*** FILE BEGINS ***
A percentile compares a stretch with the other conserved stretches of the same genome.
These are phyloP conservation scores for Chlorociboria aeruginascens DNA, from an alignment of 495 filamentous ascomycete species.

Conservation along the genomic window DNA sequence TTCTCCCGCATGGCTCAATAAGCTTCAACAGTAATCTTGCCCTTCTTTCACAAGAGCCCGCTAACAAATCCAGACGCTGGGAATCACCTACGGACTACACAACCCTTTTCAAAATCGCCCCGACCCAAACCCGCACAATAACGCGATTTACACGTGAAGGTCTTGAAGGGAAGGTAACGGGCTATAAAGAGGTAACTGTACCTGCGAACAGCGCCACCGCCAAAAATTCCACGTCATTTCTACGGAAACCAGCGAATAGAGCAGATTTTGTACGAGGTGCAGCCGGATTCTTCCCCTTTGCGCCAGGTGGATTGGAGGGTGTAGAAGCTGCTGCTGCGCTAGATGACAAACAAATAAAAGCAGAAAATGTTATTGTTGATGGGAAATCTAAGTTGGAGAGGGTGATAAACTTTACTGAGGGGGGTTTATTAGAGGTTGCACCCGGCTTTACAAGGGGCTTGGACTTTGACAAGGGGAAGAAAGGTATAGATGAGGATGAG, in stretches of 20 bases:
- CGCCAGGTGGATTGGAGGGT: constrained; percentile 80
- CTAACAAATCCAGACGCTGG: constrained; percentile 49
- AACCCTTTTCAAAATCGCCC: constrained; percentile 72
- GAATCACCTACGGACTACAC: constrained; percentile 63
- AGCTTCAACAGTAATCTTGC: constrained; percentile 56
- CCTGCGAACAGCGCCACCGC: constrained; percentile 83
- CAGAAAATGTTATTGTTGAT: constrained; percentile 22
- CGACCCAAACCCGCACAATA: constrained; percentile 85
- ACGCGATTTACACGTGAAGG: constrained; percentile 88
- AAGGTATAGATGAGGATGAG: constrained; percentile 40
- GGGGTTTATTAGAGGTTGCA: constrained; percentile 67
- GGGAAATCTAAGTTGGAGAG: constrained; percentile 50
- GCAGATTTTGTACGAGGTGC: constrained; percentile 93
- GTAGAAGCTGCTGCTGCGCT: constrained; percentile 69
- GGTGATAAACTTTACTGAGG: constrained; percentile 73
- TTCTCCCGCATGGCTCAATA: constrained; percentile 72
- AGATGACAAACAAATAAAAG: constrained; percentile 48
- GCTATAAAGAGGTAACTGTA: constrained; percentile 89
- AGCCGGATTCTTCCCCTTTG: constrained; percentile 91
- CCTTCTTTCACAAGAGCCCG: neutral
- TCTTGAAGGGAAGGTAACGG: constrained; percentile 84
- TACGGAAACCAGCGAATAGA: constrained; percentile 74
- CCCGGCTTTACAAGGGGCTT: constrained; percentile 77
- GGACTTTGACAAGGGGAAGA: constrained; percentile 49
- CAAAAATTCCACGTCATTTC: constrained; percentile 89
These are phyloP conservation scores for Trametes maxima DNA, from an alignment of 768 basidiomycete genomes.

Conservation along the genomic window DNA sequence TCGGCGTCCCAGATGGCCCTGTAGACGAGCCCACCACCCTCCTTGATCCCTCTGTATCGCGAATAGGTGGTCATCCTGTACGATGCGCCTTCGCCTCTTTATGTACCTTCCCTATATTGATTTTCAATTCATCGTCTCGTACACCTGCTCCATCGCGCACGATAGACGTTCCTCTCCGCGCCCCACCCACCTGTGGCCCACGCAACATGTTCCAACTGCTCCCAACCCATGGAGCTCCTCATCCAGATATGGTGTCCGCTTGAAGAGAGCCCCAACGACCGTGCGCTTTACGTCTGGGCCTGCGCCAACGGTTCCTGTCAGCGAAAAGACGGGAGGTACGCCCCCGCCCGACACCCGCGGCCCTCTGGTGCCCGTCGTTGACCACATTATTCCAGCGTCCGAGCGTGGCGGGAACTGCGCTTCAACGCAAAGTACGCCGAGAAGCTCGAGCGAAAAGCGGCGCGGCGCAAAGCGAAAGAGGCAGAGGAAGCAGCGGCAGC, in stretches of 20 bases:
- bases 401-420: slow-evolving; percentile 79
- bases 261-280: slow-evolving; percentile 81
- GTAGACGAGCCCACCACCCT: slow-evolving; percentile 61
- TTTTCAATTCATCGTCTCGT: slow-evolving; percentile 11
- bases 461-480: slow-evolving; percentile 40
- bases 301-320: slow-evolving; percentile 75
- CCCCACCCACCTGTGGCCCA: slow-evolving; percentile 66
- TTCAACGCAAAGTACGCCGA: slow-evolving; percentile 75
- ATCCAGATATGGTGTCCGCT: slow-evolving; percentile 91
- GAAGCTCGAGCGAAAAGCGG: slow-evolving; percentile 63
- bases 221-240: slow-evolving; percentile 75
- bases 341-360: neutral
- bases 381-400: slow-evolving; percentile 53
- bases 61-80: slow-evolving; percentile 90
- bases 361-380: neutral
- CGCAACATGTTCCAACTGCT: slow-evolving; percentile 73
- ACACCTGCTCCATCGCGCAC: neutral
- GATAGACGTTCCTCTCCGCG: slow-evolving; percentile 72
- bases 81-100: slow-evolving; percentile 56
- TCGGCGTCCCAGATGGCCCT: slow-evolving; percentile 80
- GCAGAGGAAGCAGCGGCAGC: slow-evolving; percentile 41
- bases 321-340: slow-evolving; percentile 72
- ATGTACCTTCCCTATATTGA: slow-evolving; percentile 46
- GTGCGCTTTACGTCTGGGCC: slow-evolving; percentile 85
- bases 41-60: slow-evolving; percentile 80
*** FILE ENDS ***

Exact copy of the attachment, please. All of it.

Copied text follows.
A percentile compares a stretch with the other conserved stretches of the same genome.
These are phyloP conservation scores for Chlorociboria aeruginascens DNA, from an alignment of 495 filamentous ascomycete species.

Conservation along the genomic window DNA sequence TTCTCCCGCATGGCTCAATAAGCTTCAACAGTAATCTTGCCCTTCTTTCACAAGAGCCCGCTAACAAATCCAGACGCTGGGAATCACCTACGGACTACACAACCCTTTTCAAAATCGCCCCGACCCAAACCCGCACAATAACGCGATTTACACGTGAAGGTCTTGAAGGGAAGGTAACGGGCTATAAAGAGGTAACTGTACCTGCGAACAGCGCCACCGCCAAAAATTCCACGTCATTTCTACGGAAACCAGCGAATAGAGCAGATTTTGTACGAGGTGCAGCCGGATTCTTCCCCTTTGCGCCAGGTGGATTGGAGGGTGTAGAAGCTGCTGCTGCGCTAGATGACAAACAAATAAAAGCAGAAAATGTTATTGTTGATGGGAAATCTAAGTTGGAGAGGGTGATAAACTTTACTGAGGGGGGTTTATTAGAGGTTGCACCCGGCTTTACAAGGGGCTTGGACTTTGACAAGGGGAAGAAAGGTATAGATGAGGATGAG, in stretches of 20 bases:
- CGCCAGGTGGATTGGAGGGT: constrained; percentile 80
- CTAACAAATCCAGACGCTGG: constrained; percentile 49
- AACCCTTTTCAAAATCGCCC: constrained; percentile 72
- GAATCACCTACGGACTACAC: constrained; percentile 63
- AGCTTCAACAGTAATCTTGC: constrained; percentile 56
- CCTGCGAACAGCGCCACCGC: constrained; percentile 83
- CAGAAAATGTTATTGTTGAT: constrained; percentile 22
- CGACCCAAACCCGCACAATA: constrained; percentile 85
- ACGCGATTTACACGTGAAGG: constrained; percentile 88
- AAGGTATAGATGAGGATGAG: constrained; percentile 40
- GGGGTTTATTAGAGGTTGCA: constrained; percentile 67
- GGGAAATCTAAGTTGGAGAG: constrained; percentile 50
- GCAGATTTTGTACGAGGTGC: constrained; percentile 93
- GTAGAAGCTGCTGCTGCGCT: constrained; percentile 69
- GGTGATAAACTTTACTGAGG: constrained; percentile 73
- TTCTCCCGCATGGCTCAATA: constrained; percentile 72
- AGATGACAAACAAATAAAAG: constrained; percentile 48
- GCTATAAAGAGGTAACTGTA: constrained; percentile 89
- AGCCGGATTCTTCCCCTTTG: constrained; percentile 91
- CCTTCTTTCACAAGAGCCCG: neutral
- TCTTGAAGGGAAGGTAACGG: constrained; percentile 84
- TACGGAAACCAGCGAATAGA: constrained; percentile 74
- CCCGGCTTTACAAGGGGCTT: constrained; percentile 77
- GGACTTTGACAAGGGGAAGA: constrained; percentile 49
- CAAAAATTCCACGTCATTTC: constrained; percentile 89
These are phyloP conservation scores for Trametes maxima DNA, from an alignment of 768 basidiomycete genomes.

Conservation along the genomic window DNA sequence TCGGCGTCCCAGATGGCCCTGTAGACGAGCCCACCACCCTCCTTGATCCCTCTGTATCGCGAATAGGTGGTCATCCTGTACGATGCGCCTTCGCCTCTTTATGTACCTTCCCTATATTGATTTTCAATTCATCGTCTCGTACACCTGCTCCATCGCGCACGATAGACGTTCCTCTCCGCGCCCCACCCACCTGTGGCCCACGCAACATGTTCCAACTGCTCCCAACCCATGGAGCTCCTCATCCAGATATGGTGTCCGCTTGAAGAGAGCCCCAACGACCGTGCGCTTTACGTCTGGGCCTGCGCCAACGGTTCCTGTCAGCGAAAAGACGGGAGGTACGCCCCCGCCCGACACCCGCGGCCCTCTGGTGCCCGTCGTTGACCACATTATTCCAGCGTCCGAGCGTGGCGGGAACTGCGCTTCAACGCAAAGTACGCCGAGAAGCTCGAGCGAAAAGCGGCGCGGCGCAAAGCGAAAGAGGCAGAGGAAGCAGCGGCAGC, in stretches of 20 bases:
- bases 401-420: slow-evolving; percentile 79
- bases 261-280: slow-evolving; percentile 81
- GTAGACGAGCCCACCACCCT: slow-evolving; percentile 61
- TTTTCAATTCATCGTCTCGT: slow-evolving; percentile 11
- bases 461-480: slow-evolving; percentile 40
- bases 301-320: slow-evolving; percentile 75
- CCCCACCCACCTGTGGCCCA: slow-evolving; percentile 66
- TTCAACGCAAAGTACGCCGA: slow-evolving; percentile 75
- ATCCAGATATGGTGTCCGCT: slow-evolving; percentile 91
- GAAGCTCGAGCGAAAAGCGG: slow-evolving; percentile 63
- bases 221-240: slow-evolving; percentile 75
- bases 341-360: neutral
- bases 381-400: slow-evolving; percentile 53
- bases 61-80: slow-evolving; percentile 90
- bases 361-380: neutral
- CGCAACATGTTCCAACTGCT: slow-evolving; percentile 73
- ACACCTGCTCCATCGCGCAC: neutral
- GATAGACGTTCCTCTCCGCG: slow-evolving; percentile 72
- bases 81-100: slow-evolving; percentile 56
- TCGGCGTCCCAGATGGCCCT: slow-evolving; percentile 80
- GCAGAGGAAGCAGCGGCAGC: slow-evolving; percentile 41
- bases 321-340: slow-evolving; percentile 72
- ATGTACCTTCCCTATATTGA: slow-evolving; percentile 46
- GTGCGCTTTACGTCTGGGCC: slow-evolving; percentile 85
- bases 41-60: slow-evolving; percentile 80